Mrs. Parson’s got very upset with Leonard, a little boy in my class who regularly put his hand under his shirt and flapped his arm in such as way as to make loud farting noises. I never laughed at such things, because little girls were not supposed to, but secretly I thought Leonard was a very funny kid. On this particular day, Leonard had eaten several sugar cookies and a fair amount of candy. He stood before Mrs. Parsons as she tried to straighten the large white collar and enormous bow on his choir robe. I saw it happen. As Leonard listened to Mrs. Parson’s intently he got a mischievous smile on his face and when she smiled back, Leonard let rip a real fart, loud, rolling and fragrant. Leonard started to laugh. All of the kids around him started to laugh. Mrs. Parsons blanched and became visibly upset. She grabbed a handful of her helmet hair so hard that you could hear it crunch in her grip. For the rest of the day she had a dent in one side of her hair.

Now Mrs. Parsons had to avoid Leonard, because whenever he saw her, he started to laugh uncontrollably and that brought on more laughter from other kids, with the exception of the group of girls that included Shannon Adams, who stood in a small pack of prissy girls and glared at Leonard to show their disapproval.

Finally our choir was lined up to sing and I remembered what Mrs. Parson’s had said about looking right into the camera and singing with a smile on your face. So along with the rest of the choir, I sang the Reader’s Digest condensed version of The Hallelujah Chorus, Away in a Manger, and Jingle Bells. Each time the camera went by I looked right into the lens, and without really meaning to, leaned slightly forward and smiled as big as I could. What I didn’t know at the time is that none of the other kids followed Mrs. Parson’s instructions, so they didn’t look right into the camera and they didn’t smile, and none of them leaned forward each the camera went by. On the last pass of the camera as we were all singing Silent Night, I leaned forward a little too far and fell onto my face taking three other kids out with me. It is to the cameraman’s credit that he did not follow the descent with his lens; and to Mrs. Parson’s credit that she didn’t put another dent in her helmet hair. As I went down I could hear Leonard laughing in the background.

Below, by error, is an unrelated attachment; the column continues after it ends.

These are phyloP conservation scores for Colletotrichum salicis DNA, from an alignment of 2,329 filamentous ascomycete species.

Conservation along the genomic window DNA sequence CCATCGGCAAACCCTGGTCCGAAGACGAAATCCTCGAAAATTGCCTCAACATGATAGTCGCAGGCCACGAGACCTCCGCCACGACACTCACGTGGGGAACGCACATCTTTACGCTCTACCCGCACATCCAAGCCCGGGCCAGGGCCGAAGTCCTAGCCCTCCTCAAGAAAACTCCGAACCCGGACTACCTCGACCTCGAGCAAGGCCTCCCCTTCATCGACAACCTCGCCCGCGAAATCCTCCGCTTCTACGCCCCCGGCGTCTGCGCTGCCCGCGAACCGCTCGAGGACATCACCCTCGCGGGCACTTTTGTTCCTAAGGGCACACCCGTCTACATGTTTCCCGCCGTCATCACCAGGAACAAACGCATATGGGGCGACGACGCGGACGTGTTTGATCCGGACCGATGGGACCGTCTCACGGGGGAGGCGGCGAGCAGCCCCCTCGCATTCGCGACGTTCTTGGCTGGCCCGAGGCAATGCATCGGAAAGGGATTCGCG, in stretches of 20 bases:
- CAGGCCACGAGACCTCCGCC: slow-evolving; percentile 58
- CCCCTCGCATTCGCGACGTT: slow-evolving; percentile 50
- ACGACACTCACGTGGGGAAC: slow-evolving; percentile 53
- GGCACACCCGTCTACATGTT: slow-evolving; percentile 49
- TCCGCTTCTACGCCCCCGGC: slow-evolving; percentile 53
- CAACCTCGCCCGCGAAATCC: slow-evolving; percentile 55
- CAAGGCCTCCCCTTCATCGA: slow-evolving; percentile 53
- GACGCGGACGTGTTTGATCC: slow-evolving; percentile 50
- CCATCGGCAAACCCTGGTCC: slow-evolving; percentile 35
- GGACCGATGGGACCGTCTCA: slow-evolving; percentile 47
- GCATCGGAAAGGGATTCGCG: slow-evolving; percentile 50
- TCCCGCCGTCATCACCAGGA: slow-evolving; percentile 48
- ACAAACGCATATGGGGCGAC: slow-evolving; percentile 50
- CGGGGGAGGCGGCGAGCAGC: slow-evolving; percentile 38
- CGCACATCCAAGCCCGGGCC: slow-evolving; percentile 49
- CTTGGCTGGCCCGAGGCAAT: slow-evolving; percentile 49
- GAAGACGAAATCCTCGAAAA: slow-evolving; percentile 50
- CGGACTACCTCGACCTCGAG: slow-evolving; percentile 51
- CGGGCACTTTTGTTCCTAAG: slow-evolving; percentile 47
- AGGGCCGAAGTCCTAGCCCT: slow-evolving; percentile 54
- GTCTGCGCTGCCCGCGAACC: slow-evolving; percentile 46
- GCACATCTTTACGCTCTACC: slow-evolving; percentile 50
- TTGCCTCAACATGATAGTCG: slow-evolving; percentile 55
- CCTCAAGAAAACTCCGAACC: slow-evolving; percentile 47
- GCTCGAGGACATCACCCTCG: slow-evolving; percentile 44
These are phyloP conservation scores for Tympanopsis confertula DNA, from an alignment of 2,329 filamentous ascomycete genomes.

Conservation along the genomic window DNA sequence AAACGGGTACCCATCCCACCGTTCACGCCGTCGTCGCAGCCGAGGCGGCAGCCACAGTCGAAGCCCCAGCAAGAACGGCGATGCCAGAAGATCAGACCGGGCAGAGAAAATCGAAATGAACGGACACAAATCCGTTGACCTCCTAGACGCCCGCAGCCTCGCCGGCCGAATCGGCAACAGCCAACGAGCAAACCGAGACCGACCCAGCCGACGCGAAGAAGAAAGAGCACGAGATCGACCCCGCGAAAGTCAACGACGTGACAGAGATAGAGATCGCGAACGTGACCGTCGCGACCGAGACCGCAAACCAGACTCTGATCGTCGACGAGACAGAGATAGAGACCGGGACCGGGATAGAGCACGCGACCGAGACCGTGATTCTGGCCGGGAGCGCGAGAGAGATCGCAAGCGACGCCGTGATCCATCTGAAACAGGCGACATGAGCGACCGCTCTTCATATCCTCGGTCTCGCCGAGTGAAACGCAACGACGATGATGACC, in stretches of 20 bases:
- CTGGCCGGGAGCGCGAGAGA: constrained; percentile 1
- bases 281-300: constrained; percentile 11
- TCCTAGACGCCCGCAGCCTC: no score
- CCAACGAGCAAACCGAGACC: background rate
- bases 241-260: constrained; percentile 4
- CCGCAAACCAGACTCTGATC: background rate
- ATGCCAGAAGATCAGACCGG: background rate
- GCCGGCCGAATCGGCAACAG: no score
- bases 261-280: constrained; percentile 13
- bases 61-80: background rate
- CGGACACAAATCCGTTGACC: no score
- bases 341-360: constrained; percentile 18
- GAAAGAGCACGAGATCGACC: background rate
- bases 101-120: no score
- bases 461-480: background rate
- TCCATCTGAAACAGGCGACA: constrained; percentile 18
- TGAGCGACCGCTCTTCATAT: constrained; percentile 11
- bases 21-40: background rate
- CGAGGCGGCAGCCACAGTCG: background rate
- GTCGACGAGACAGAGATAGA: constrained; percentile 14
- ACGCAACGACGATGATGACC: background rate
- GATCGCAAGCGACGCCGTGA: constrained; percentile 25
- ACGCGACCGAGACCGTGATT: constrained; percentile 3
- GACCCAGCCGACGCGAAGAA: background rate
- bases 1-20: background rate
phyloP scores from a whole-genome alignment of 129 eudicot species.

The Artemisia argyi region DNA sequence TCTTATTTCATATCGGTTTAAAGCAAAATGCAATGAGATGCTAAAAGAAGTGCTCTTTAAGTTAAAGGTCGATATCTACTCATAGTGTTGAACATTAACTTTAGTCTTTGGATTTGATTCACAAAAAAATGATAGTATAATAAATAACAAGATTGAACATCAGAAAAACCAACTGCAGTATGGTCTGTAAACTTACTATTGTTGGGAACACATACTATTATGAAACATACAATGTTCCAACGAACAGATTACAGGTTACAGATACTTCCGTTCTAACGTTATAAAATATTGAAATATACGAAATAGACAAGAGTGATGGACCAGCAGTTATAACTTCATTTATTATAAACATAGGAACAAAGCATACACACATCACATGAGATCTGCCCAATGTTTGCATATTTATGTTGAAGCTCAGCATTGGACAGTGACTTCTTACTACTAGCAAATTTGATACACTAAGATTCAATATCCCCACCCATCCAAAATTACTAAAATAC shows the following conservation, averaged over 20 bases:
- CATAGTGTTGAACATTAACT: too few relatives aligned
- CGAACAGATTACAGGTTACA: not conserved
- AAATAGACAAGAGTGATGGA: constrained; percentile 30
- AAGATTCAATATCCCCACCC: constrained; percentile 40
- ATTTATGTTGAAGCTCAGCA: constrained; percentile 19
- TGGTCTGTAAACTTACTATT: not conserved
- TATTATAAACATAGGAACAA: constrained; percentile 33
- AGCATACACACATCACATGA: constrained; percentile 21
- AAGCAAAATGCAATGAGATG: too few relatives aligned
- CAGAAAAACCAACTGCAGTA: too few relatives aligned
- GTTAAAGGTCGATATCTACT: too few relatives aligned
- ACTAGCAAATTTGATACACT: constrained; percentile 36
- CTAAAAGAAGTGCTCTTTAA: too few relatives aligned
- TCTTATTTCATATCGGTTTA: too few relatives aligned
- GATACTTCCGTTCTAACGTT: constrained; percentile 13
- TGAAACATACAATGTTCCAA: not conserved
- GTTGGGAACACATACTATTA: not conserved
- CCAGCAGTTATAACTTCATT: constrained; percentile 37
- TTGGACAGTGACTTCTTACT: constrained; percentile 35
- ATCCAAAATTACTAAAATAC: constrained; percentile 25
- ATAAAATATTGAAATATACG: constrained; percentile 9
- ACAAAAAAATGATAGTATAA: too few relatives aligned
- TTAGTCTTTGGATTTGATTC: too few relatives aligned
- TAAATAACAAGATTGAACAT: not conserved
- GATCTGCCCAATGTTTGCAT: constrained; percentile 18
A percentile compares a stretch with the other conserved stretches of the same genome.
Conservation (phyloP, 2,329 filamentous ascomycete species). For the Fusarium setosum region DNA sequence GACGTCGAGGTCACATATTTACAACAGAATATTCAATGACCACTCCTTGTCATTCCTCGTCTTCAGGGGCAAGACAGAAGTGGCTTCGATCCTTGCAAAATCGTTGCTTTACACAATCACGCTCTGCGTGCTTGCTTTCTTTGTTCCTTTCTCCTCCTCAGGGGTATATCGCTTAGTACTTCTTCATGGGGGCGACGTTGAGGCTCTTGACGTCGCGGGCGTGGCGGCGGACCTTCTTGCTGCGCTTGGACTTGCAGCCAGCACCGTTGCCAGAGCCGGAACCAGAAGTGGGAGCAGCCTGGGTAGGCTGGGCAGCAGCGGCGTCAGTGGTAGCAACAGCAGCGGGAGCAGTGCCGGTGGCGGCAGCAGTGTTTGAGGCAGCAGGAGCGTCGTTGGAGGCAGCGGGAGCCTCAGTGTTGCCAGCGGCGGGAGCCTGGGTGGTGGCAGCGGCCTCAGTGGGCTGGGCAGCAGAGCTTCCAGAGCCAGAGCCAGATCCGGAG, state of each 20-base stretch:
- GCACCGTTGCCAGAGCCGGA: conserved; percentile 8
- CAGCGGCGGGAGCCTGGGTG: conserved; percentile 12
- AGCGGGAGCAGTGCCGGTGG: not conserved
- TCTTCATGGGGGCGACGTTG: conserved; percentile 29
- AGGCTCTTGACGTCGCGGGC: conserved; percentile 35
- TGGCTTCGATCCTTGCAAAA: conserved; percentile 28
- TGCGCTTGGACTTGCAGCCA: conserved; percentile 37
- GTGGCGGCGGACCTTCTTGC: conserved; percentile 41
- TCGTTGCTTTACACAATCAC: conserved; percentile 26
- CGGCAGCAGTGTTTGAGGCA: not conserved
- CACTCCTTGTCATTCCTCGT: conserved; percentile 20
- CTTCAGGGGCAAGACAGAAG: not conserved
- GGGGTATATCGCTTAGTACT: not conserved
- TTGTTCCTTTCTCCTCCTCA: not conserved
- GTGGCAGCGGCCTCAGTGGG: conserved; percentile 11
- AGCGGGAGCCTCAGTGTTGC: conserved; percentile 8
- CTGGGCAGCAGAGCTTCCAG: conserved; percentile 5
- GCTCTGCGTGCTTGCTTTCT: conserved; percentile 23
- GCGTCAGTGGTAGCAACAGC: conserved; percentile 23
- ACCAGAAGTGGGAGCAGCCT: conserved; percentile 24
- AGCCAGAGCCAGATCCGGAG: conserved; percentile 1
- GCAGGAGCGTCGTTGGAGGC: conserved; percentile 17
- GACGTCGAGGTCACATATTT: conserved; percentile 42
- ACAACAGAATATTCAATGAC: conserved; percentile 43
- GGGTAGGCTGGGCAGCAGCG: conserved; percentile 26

On Christmas Eve my mother, my aunts and my cousins and I watched the televised Christmas Pageant, and as we did my aunts were laughing and calling me a little ham. I scowled my best eight-year-old scowl and said, “I did exactly what Mrs. Parsons told us to do and I was the only one, too.”

“You were definitely the only one sweetheart,” said one of the aunts with a laugh that she tried really hard to keep to her self. With arms folded across my chest I watched the rest of the program as took out three kids in the fateful fall of Silent Night, hearing the none too stifled laughter of Leonard in the background. At the very end, the camera panned over to our principal who with a stricken look on her face wished everyone a “very Merry Christmas.”

I know now, that as I was watching the Christmas Pageant on television, somewhere in another part of the city, a powdered Luella Parsons with dented helmet hair was probably on her third martini.